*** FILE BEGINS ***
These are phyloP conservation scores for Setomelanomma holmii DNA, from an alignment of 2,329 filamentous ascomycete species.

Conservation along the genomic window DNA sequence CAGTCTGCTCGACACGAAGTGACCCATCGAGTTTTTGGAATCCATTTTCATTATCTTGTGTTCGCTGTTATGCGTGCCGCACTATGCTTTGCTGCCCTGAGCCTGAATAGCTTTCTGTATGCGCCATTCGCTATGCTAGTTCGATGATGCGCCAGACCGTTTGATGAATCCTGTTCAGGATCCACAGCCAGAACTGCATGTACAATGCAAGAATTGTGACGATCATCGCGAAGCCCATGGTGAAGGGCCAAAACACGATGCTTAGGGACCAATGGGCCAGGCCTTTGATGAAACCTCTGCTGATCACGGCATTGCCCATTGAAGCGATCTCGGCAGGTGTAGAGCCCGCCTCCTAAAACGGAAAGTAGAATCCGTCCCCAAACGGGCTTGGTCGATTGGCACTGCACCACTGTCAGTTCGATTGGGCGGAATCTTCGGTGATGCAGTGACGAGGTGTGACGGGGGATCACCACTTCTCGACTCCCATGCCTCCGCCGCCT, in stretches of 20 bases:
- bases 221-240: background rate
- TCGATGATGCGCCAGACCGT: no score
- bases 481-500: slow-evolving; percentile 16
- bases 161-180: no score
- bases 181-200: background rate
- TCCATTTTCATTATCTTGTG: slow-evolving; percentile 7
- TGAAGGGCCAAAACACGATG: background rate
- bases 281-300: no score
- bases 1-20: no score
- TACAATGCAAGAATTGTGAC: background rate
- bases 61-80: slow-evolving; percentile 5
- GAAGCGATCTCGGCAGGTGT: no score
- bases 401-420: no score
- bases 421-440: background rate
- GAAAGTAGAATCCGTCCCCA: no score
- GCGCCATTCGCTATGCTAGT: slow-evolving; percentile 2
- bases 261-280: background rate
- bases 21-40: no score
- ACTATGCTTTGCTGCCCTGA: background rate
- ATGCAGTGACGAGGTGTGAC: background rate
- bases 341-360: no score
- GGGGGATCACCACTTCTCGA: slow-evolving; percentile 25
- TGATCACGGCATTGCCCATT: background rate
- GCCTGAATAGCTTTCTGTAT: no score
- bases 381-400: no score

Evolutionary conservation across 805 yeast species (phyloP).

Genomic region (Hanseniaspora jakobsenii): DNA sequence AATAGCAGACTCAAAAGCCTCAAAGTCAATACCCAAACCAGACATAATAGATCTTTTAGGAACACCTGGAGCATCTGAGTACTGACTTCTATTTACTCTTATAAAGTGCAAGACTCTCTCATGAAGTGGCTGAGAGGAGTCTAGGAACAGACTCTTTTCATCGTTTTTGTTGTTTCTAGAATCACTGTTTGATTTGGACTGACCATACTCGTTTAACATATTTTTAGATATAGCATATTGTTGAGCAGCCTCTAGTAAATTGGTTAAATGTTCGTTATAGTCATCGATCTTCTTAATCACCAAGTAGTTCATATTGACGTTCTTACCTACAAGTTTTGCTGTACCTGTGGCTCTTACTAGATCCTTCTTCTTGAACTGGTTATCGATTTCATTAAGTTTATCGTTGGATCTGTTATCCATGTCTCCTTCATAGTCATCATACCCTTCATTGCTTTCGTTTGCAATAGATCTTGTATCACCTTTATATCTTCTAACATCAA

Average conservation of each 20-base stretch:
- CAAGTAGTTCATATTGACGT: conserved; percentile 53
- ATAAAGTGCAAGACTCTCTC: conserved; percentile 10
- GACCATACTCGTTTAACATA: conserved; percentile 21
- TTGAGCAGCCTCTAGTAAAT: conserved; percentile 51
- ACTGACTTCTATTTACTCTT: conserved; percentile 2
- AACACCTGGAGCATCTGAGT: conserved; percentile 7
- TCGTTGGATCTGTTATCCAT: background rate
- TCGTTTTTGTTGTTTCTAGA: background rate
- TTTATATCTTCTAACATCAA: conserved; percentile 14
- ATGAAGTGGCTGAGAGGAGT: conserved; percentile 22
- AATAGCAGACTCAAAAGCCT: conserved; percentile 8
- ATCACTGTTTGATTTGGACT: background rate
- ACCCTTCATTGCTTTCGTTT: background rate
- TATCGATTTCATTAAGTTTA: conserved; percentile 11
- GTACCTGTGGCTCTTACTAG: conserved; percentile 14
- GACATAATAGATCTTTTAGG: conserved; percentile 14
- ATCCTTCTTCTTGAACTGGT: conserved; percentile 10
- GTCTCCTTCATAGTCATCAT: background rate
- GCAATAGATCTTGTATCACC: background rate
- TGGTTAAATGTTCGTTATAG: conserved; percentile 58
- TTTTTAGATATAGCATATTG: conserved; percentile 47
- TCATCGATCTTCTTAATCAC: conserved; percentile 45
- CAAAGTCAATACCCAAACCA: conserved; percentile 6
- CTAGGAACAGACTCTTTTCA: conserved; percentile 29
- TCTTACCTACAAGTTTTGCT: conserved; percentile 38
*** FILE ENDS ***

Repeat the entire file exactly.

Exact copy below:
These are phyloP conservation scores for Setomelanomma holmii DNA, from an alignment of 2,329 filamentous ascomycete species.

Conservation along the genomic window DNA sequence CAGTCTGCTCGACACGAAGTGACCCATCGAGTTTTTGGAATCCATTTTCATTATCTTGTGTTCGCTGTTATGCGTGCCGCACTATGCTTTGCTGCCCTGAGCCTGAATAGCTTTCTGTATGCGCCATTCGCTATGCTAGTTCGATGATGCGCCAGACCGTTTGATGAATCCTGTTCAGGATCCACAGCCAGAACTGCATGTACAATGCAAGAATTGTGACGATCATCGCGAAGCCCATGGTGAAGGGCCAAAACACGATGCTTAGGGACCAATGGGCCAGGCCTTTGATGAAACCTCTGCTGATCACGGCATTGCCCATTGAAGCGATCTCGGCAGGTGTAGAGCCCGCCTCCTAAAACGGAAAGTAGAATCCGTCCCCAAACGGGCTTGGTCGATTGGCACTGCACCACTGTCAGTTCGATTGGGCGGAATCTTCGGTGATGCAGTGACGAGGTGTGACGGGGGATCACCACTTCTCGACTCCCATGCCTCCGCCGCCT, in stretches of 20 bases:
- bases 221-240: background rate
- TCGATGATGCGCCAGACCGT: no score
- bases 481-500: slow-evolving; percentile 16
- bases 161-180: no score
- bases 181-200: background rate
- TCCATTTTCATTATCTTGTG: slow-evolving; percentile 7
- TGAAGGGCCAAAACACGATG: background rate
- bases 281-300: no score
- bases 1-20: no score
- TACAATGCAAGAATTGTGAC: background rate
- bases 61-80: slow-evolving; percentile 5
- GAAGCGATCTCGGCAGGTGT: no score
- bases 401-420: no score
- bases 421-440: background rate
- GAAAGTAGAATCCGTCCCCA: no score
- GCGCCATTCGCTATGCTAGT: slow-evolving; percentile 2
- bases 261-280: background rate
- bases 21-40: no score
- ACTATGCTTTGCTGCCCTGA: background rate
- ATGCAGTGACGAGGTGTGAC: background rate
- bases 341-360: no score
- GGGGGATCACCACTTCTCGA: slow-evolving; percentile 25
- TGATCACGGCATTGCCCATT: background rate
- GCCTGAATAGCTTTCTGTAT: no score
- bases 381-400: no score

Evolutionary conservation across 805 yeast species (phyloP).

Genomic region (Hanseniaspora jakobsenii): DNA sequence AATAGCAGACTCAAAAGCCTCAAAGTCAATACCCAAACCAGACATAATAGATCTTTTAGGAACACCTGGAGCATCTGAGTACTGACTTCTATTTACTCTTATAAAGTGCAAGACTCTCTCATGAAGTGGCTGAGAGGAGTCTAGGAACAGACTCTTTTCATCGTTTTTGTTGTTTCTAGAATCACTGTTTGATTTGGACTGACCATACTCGTTTAACATATTTTTAGATATAGCATATTGTTGAGCAGCCTCTAGTAAATTGGTTAAATGTTCGTTATAGTCATCGATCTTCTTAATCACCAAGTAGTTCATATTGACGTTCTTACCTACAAGTTTTGCTGTACCTGTGGCTCTTACTAGATCCTTCTTCTTGAACTGGTTATCGATTTCATTAAGTTTATCGTTGGATCTGTTATCCATGTCTCCTTCATAGTCATCATACCCTTCATTGCTTTCGTTTGCAATAGATCTTGTATCACCTTTATATCTTCTAACATCAA

Average conservation of each 20-base stretch:
- CAAGTAGTTCATATTGACGT: conserved; percentile 53
- ATAAAGTGCAAGACTCTCTC: conserved; percentile 10
- GACCATACTCGTTTAACATA: conserved; percentile 21
- TTGAGCAGCCTCTAGTAAAT: conserved; percentile 51
- ACTGACTTCTATTTACTCTT: conserved; percentile 2
- AACACCTGGAGCATCTGAGT: conserved; percentile 7
- TCGTTGGATCTGTTATCCAT: background rate
- TCGTTTTTGTTGTTTCTAGA: background rate
- TTTATATCTTCTAACATCAA: conserved; percentile 14
- ATGAAGTGGCTGAGAGGAGT: conserved; percentile 22
- AATAGCAGACTCAAAAGCCT: conserved; percentile 8
- ATCACTGTTTGATTTGGACT: background rate
- ACCCTTCATTGCTTTCGTTT: background rate
- TATCGATTTCATTAAGTTTA: conserved; percentile 11
- GTACCTGTGGCTCTTACTAG: conserved; percentile 14
- GACATAATAGATCTTTTAGG: conserved; percentile 14
- ATCCTTCTTCTTGAACTGGT: conserved; percentile 10
- GTCTCCTTCATAGTCATCAT: background rate
- GCAATAGATCTTGTATCACC: background rate
- TGGTTAAATGTTCGTTATAG: conserved; percentile 58
- TTTTTAGATATAGCATATTG: conserved; percentile 47
- TCATCGATCTTCTTAATCAC: conserved; percentile 45
- CAAAGTCAATACCCAAACCA: conserved; percentile 6
- CTAGGAACAGACTCTTTTCA: conserved; percentile 29
- TCTTACCTACAAGTTTTGCT: conserved; percentile 38